No one had reported the crime. Things just went on as they had before. The only thing that was recorded was that officers would report to higher officials how many VC killed and who they were. They stopped reporting illegally at 8:40 am. The final report was that 38 VC were killed. This was not true. Only 3 or 4 were confirmed Viet Cong. There were however probably several unarmed VC men, women, and children, or those who were VC sympathizers.
One reason that the attack on My Khe remained buried for so long was that there were only 10 men involved at the massacre. Two were dead, and the others refused to testify. There were instructions given by CPT Medina not to discuss or report the operation of March 16.
Of the soldiers charged, only Lt. William Calley was convicted by court-martial. These led to formal charges of murdering approximately 100 civilians at My Lai. Considerable public sympathy surprisingly developed for Calley, many thought that he had “taken the rap” for his men. Others thought that it was war, and in war innocent people die, and that Calley was only doing his job. On March 29, 1971, Calley was found guilty of the slaying of at least 22 Vietnamese Civilians. On April 1, 1971, Calley was sentenced to life imprisonment. The options were this or death. He was ordered “To be confined at hard labor for the length of your natural life, to be dismissed from the Army and forfeiture of all pay, and allowances here of” (NY Times).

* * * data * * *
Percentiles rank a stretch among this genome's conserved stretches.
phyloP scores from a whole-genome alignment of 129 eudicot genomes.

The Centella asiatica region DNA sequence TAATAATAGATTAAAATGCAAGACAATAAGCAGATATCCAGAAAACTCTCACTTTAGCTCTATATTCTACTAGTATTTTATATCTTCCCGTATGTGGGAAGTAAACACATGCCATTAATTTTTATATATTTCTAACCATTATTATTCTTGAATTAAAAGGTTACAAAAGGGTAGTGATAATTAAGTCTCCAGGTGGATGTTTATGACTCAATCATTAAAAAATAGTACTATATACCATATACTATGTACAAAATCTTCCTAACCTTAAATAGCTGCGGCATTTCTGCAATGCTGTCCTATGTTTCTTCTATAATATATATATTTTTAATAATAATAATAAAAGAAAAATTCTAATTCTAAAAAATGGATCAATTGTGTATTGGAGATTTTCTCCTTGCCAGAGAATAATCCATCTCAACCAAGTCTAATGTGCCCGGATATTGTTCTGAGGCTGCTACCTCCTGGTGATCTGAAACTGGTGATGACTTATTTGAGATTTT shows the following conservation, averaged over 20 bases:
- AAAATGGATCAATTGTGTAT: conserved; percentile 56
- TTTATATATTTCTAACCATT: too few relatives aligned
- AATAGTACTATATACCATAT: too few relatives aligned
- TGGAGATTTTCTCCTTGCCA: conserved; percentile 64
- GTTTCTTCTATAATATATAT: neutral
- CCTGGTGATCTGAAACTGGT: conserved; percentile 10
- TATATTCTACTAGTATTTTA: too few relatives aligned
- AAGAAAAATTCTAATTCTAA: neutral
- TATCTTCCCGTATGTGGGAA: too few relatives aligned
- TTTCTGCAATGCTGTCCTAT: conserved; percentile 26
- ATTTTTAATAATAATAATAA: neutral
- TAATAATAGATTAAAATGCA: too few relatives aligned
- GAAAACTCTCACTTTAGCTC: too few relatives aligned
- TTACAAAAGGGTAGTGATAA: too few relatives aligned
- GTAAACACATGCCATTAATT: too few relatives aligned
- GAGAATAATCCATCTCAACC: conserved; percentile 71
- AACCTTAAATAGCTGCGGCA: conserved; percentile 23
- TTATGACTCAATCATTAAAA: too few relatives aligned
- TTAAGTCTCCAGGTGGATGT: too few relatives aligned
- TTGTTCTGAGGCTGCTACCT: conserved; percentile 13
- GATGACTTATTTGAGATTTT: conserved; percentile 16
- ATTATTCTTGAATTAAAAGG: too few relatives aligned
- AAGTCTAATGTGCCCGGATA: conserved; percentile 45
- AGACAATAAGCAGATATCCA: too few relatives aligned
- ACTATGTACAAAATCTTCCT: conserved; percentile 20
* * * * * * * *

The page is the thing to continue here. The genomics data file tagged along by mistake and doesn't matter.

After all is said and done, one wonders; Now that I know what happened and the results of it, but why? What would lead a person to do this kind of thing? Surely not any law abiding citizen, and especially not an army officer in his/her right mind would ever do a thing like this. One question that we may never know is what was going through the minds of the soldiers at that time.
James Armstrong Ph.D. once said, ” They say we were there to defend the Vietnamese civilian, yet of all the persons involved, they were undoubtedly the primary casual, the primary victim of the war.” (Armstrong 133).
I feel this statement is so true. It really expresses the truth that I have not been able to put into words before. The main victims of Vietnam were not the soldiers who went off to war and not always those who even gave their lives, but perhaps the victims were the poor Vietnamese farmer who defends a dying cow with a pitchfork.
In order to confront the events of My Lai, we must report the happenings very accurately. We must learn from out mistakes, not repeat them (Armstrong)